In the chamber model, infiltration, outflow overflow and underdrain flow are the main process involved with underground chamber (see the figure below). Users could calculate Infiltration rate by using the Green-Ampt Mein-Larson (GAML) equation ((Equations (10.1) and (10.2)) or a constant rate in a continuous model and only a constant infiltrate rate in single event model. Overflow would be generated if volume of water stored is larger than the volume of chamber (Equations (10.19)). Orifice is the underdrain flow rate (m³/s) and calculated by depth discharge curve or orifice equation. Outflow flow rate is calculated by using discharge (i.e. outflow) and storage rating curve. A discharge-stage (storage) relationship defines the relationship between discharge (m³/s) and the depth of water (storage volume) in the storage facility. The discharge can be calculated by using simple geometric formulas expressed as a function of depth of water (volume of storage). After the required discharge has been estimated, the configuration of the depth (storage) must be determined so that the stage (storage)-discharge curve can be developed.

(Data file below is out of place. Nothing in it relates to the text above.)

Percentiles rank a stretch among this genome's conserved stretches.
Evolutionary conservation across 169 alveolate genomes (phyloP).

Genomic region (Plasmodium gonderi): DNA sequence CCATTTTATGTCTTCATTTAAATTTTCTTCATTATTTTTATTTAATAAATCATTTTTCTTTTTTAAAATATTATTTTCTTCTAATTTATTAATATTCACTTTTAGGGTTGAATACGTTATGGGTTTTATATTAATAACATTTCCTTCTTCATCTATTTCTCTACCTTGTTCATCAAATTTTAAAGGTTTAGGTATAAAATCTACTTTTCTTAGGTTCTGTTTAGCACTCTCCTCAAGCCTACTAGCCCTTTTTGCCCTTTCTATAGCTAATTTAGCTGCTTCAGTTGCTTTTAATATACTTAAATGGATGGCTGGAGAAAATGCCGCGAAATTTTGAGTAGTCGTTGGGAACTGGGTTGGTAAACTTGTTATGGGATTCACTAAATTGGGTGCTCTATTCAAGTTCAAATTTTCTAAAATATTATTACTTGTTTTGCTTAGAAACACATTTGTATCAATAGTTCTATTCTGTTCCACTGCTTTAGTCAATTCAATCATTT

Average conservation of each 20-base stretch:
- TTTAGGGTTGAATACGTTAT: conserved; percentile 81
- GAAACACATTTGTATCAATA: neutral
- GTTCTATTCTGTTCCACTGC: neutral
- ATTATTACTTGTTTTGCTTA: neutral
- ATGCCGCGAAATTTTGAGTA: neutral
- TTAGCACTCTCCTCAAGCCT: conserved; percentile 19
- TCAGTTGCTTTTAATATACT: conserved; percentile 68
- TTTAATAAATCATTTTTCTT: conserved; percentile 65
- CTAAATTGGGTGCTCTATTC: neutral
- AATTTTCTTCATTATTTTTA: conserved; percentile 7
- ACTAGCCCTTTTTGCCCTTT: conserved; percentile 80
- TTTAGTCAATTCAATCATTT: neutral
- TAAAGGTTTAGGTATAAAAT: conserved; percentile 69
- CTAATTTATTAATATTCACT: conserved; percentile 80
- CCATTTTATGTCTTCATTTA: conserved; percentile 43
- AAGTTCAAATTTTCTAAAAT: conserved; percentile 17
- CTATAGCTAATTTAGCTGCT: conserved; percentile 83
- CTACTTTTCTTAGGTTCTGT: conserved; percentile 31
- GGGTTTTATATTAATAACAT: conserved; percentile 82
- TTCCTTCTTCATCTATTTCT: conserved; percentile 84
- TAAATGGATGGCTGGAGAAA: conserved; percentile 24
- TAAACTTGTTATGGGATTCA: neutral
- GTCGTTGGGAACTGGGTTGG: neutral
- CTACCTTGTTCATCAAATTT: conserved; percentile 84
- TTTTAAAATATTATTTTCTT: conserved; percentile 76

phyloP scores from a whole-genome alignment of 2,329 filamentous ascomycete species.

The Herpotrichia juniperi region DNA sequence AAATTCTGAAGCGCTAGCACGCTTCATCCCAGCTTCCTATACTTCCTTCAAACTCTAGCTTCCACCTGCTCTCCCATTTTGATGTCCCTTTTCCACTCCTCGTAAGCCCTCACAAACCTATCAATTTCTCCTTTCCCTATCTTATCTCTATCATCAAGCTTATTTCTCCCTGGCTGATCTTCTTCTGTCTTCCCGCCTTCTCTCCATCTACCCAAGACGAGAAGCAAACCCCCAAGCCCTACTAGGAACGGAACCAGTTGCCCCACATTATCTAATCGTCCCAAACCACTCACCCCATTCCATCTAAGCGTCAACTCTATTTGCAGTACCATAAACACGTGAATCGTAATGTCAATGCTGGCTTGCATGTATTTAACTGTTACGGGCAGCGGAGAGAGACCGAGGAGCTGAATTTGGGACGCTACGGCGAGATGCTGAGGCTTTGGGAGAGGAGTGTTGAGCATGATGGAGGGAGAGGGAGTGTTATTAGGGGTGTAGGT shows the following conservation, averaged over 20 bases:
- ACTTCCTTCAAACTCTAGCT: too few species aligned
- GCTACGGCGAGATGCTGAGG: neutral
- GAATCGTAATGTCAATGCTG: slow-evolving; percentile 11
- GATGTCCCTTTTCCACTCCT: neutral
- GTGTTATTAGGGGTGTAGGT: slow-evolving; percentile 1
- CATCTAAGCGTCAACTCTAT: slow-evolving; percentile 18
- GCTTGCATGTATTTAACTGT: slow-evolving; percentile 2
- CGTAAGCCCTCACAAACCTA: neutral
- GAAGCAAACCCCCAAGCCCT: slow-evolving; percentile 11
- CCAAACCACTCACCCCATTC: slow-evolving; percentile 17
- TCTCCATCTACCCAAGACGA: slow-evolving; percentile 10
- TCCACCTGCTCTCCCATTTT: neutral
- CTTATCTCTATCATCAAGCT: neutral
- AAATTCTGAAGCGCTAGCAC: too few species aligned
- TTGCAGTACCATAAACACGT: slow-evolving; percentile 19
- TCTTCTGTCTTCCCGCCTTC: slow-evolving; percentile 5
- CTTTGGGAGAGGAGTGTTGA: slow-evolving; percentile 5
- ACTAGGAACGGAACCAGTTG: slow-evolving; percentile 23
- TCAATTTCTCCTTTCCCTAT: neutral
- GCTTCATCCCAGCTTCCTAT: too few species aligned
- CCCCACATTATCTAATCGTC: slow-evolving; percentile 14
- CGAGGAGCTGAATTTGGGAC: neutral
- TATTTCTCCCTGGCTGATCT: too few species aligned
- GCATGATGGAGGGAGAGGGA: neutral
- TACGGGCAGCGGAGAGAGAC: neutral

UNDERGROUND CHAMBER MODEL SCHEMATIC

In chamber storage layer, continuity equations can be written as follows:
(10.20)
(10.21)
(10.22)

where is volume of water stored in a chamber (m³) during the time step t; is the inflow rate from the contributing catchment (m³/s); is the infiltration rate (m/s), which is constant (m/s) in a single even t and using a constant rate or Green-Ampt Mein-Larson (GAML) equation to calculate infiltration in a continuous model; is water surface area (m²); (t) and (t) are underdrain flow rate and outflow rate during the time step t. is the max water stored volume of the chamber and calculated by using a depth-cumulative storage table.

In the native soil layer, a continuity equation is used to account water content of the soil base:
(10.23)
(10.24)

where is soil water content of the soil layer (m) and PC is the percolation rate in the soil base to ground water(m/s).

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